Validation of the Prospective Memory Concerns Questionnaire (PMCQ)

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Prospective memory (PM), the ability to remember to complete intended tasks, is essential for successfully completing activities of daily living. PM impairments are common in people with neuropathology such as acquired brain injury and dementia. These PM impairments affect individuals’ capabilities in key aspects of daily living including their health, safety, and independence. The Prospective Memory Concerns Questionnaire (PMCQ) was designed as a self-report measure to understand individuals’ concerns about their memory. This questionnaire may help identify issues with PM which in turn may assist clinicians in the targeted implementation of memory compensation strategies. The PMCQ was developed using Rasch and classical test methodologies, with subscales measuring frequency of forgetting behaviors, memory concerns, and retrieval failures. The current study aimed to confirm the factor structure of the PMCQ for use in adults in the general population. The study also aimed to examine relationships between the PMCQ and naturalistic performance-based measures of PM to determine how the self-report PMCQ could be used in conjunction with performance-based measures. A community dwelling sample of 558 adults completed the PMCQ, an event-based naturalistic PM task, and time-based naturalistic PM task. Confirmatory factor analyses (CFAs) indicated that a higher order model with three subscales containing 35 items produced acceptable fit [RMSEA = 0.056 (90% CI 0.054, 0.060), SRMR = 0.062, CFI = 0.915, TLI = 0.909] The PMCQ demonstrated good internal consistency (total α = 0.95, subscales: α = 0.88–0.89). The Forgetting Behaviors subscale significantly correlated with performance on the event-based naturalistic PM task (r = −0.14, p < 0.01). The Memory Concerns and Retrieval Failures subscales did not correlate significantly with performance-based PM tasks. These findings suggest that the PMCQ may be best suited for assessing individuals’ concerns about their forgetting behaviors and identifying appropriate compensation strategies or support services. It is recommended that the PMCQ be used alongside performance-based PM tasks and other cognitive measures to comprehensively assess PM. It was concluded that the PMCQ is a suitable measure for use in adults in the general population. Further validation research of the PMCQ in general population and clinical samples will determine the measures’ sensitivity and specificity in identifying PM impairments.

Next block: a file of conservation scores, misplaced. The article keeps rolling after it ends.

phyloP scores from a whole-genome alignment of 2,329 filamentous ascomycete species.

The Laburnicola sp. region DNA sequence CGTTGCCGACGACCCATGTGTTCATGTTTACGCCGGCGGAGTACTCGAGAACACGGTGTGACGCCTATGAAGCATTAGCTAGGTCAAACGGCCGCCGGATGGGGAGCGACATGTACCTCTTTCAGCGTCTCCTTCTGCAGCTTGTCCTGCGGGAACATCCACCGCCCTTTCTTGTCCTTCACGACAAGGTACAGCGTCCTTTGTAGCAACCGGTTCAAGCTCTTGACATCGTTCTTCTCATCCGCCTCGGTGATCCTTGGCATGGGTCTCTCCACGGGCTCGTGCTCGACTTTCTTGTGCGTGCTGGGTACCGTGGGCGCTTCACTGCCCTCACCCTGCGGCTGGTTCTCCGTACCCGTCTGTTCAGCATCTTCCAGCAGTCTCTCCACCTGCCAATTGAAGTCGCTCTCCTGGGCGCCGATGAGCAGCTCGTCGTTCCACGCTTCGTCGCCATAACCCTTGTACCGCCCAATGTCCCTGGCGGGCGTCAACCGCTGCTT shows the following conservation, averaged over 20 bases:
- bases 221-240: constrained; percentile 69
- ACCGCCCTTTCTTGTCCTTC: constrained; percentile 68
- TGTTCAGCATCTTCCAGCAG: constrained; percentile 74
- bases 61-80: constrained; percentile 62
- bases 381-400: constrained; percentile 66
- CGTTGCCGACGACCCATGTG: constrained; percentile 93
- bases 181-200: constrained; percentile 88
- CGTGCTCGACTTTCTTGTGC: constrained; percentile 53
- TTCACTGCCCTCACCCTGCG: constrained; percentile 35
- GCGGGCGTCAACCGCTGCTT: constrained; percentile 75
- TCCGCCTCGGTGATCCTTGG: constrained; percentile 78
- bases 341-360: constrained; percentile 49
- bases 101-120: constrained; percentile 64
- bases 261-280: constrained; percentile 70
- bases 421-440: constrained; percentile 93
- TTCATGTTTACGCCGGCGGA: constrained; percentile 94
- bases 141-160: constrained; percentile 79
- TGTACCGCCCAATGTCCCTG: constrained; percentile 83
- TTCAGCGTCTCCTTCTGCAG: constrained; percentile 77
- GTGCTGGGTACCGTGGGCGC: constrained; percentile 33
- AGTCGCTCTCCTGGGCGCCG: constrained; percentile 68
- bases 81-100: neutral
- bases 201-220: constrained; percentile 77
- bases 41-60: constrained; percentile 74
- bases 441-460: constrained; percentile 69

Original languageEnglish
Article number686850
Pages (from-to)1-13
Number of pages13
JournalFrontiers in Human Neuroscience
Publication statusPublished - 26 Aug 2021


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